A new tooling technology has been developed that reduces manufacturing costs by extending tool life and increasing production output. Lineage XLC by FS Tool achieves this by protecting an isolated part of the cutting edge, the back, and controlling the natural erosion of the cutting point. Together these produce what is best described as a “self-sharpening” edge.
Lineage XLC is a unique technological blend of carbide substrate, special tool geometry and innovation in coatings. The reported advantage of this breakthrough technology over existing coated tools is that rather than trying to prevent wear, XLC controls it to maintain a sharp cutting edge as the tool wears. This provides increased longevity in high wear applications such as routing laminates and other hard or abrasive materials.
Controlled Wear Patterns
When machining melamine, for example, traditional solid carbide tools often demonstrate a classic wear point — a visible notch typically spanning up to 1/8-inch in height and 1/32-inch in depth, with a concave form along the cutting edge. This type of wear pattern requires more cutting pressure to fracture the melamine and produce a clean cut.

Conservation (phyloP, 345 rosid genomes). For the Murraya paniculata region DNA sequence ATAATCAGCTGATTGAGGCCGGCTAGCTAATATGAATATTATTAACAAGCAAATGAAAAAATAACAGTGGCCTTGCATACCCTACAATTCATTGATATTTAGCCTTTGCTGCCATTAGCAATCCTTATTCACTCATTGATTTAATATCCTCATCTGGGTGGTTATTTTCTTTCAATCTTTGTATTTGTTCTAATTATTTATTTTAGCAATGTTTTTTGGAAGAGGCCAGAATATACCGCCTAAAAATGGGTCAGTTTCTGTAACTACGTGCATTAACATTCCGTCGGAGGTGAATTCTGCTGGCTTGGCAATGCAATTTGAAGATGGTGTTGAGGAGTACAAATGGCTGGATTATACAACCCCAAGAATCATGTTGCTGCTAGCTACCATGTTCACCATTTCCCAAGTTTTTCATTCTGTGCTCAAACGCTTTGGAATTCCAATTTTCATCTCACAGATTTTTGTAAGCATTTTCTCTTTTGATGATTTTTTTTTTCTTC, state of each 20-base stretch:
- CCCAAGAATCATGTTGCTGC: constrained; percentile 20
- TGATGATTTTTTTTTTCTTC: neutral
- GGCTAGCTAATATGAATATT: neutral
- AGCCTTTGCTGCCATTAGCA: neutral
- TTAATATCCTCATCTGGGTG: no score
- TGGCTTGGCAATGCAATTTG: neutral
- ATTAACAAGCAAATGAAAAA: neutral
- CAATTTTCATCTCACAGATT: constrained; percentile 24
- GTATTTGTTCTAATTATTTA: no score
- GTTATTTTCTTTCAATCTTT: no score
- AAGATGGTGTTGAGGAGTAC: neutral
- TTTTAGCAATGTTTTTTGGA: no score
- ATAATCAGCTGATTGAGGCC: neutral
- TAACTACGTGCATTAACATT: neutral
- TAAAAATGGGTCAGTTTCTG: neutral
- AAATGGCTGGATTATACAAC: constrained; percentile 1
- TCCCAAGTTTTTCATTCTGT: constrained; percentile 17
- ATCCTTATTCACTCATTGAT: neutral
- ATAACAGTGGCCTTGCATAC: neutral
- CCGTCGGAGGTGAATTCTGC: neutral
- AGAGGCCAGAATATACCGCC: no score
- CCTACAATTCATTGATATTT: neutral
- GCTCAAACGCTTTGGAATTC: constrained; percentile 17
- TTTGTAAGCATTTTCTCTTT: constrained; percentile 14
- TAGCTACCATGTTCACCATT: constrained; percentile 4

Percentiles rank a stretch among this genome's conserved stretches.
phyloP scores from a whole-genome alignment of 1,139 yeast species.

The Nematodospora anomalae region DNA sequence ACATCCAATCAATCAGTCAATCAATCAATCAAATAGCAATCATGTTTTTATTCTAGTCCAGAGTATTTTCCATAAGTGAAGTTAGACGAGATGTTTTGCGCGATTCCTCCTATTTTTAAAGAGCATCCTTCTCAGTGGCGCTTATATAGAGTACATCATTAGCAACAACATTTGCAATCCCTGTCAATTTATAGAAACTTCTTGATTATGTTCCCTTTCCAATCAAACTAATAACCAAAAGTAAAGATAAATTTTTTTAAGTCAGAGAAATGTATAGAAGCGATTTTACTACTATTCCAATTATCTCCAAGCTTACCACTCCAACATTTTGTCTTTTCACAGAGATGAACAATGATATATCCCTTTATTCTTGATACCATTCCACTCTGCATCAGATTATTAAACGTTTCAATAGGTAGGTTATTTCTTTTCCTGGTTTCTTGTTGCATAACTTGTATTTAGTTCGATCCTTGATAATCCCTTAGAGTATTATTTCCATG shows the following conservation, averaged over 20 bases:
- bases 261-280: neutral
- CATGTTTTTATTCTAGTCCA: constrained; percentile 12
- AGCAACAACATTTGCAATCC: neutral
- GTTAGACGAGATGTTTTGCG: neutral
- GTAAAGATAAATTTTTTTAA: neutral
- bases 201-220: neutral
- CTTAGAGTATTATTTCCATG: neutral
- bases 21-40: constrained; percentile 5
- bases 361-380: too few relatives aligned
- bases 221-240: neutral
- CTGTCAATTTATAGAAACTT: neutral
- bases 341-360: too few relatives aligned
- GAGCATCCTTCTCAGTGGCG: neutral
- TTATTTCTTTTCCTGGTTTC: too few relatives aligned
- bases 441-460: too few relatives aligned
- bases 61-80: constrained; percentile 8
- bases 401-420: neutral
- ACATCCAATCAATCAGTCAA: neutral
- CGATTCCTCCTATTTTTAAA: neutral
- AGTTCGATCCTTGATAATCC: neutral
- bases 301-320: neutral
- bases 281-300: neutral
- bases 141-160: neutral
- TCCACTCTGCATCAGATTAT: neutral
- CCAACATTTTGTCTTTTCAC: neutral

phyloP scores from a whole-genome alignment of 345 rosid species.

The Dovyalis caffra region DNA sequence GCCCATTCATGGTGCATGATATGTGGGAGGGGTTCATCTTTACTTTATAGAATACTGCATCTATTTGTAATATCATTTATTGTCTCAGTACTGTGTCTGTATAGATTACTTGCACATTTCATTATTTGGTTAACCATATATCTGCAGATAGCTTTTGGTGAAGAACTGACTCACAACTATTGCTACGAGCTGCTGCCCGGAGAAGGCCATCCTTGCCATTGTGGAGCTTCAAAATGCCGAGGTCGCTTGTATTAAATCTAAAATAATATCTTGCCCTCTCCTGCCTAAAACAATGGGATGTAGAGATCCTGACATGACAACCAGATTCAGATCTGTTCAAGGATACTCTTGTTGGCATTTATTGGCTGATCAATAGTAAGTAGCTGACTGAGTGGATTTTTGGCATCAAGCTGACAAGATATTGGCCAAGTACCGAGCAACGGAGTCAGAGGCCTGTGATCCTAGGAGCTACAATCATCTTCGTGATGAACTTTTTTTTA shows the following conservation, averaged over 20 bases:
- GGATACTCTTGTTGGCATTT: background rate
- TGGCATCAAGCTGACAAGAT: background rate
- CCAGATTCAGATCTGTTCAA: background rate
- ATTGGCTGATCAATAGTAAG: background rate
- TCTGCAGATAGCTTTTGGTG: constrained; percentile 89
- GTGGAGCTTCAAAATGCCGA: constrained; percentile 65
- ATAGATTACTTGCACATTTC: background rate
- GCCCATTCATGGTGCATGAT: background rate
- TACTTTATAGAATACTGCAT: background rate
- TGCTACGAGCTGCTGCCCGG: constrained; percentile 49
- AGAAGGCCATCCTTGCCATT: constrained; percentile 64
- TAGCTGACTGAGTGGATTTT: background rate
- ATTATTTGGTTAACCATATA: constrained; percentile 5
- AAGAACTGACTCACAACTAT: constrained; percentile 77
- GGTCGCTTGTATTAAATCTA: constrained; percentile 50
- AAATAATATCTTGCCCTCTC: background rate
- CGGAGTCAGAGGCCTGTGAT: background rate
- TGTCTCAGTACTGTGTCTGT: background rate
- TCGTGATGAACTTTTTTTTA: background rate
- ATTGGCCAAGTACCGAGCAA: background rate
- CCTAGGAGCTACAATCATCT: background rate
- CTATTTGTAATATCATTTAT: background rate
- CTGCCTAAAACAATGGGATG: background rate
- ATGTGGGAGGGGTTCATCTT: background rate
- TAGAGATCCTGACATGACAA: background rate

The increased pressure also causes more heat to be generated and exponentially increases the rate of wear on the cutting edge. The Lineage XLC ‘s technology eliminates this flare along the back of the cutting edge from occurring and reduces the width and depth of the concave wear pattern by more than 50% for a consistently cleaner, quality cut, FS Tool says.
Performance After Sharpening
According to FS Tool, while a new Lineage XLC spiral router bit provides more than 40% longer runtime, a sharpened tool can increase runtime by at least another 20% and does not require re-coating. The reason for this second increase, the company says, is that the cutting edge is more structurally stable after sharpening.
When asked why this service is not applied to new tools, “It’s similar to the gas mileage on a new car”, says Frank Horvath, product manager at FS Tool. “A new Lineage XLC is already a huge improvement over today’s tooling and the second increase comes with a small change in diameter.”
Also, because the XLC technology eliminates all wear from occurring on the outside diameter, only the flute has to be serviced. According to FS Tool, 50% less material is removed during each service cycle, or approximately 0.005-0.007 inches of material from the cutting diameter. The benefit of this type of service schedule is that users of XLC are rewarded with 30% more sharpenings, the company adds.
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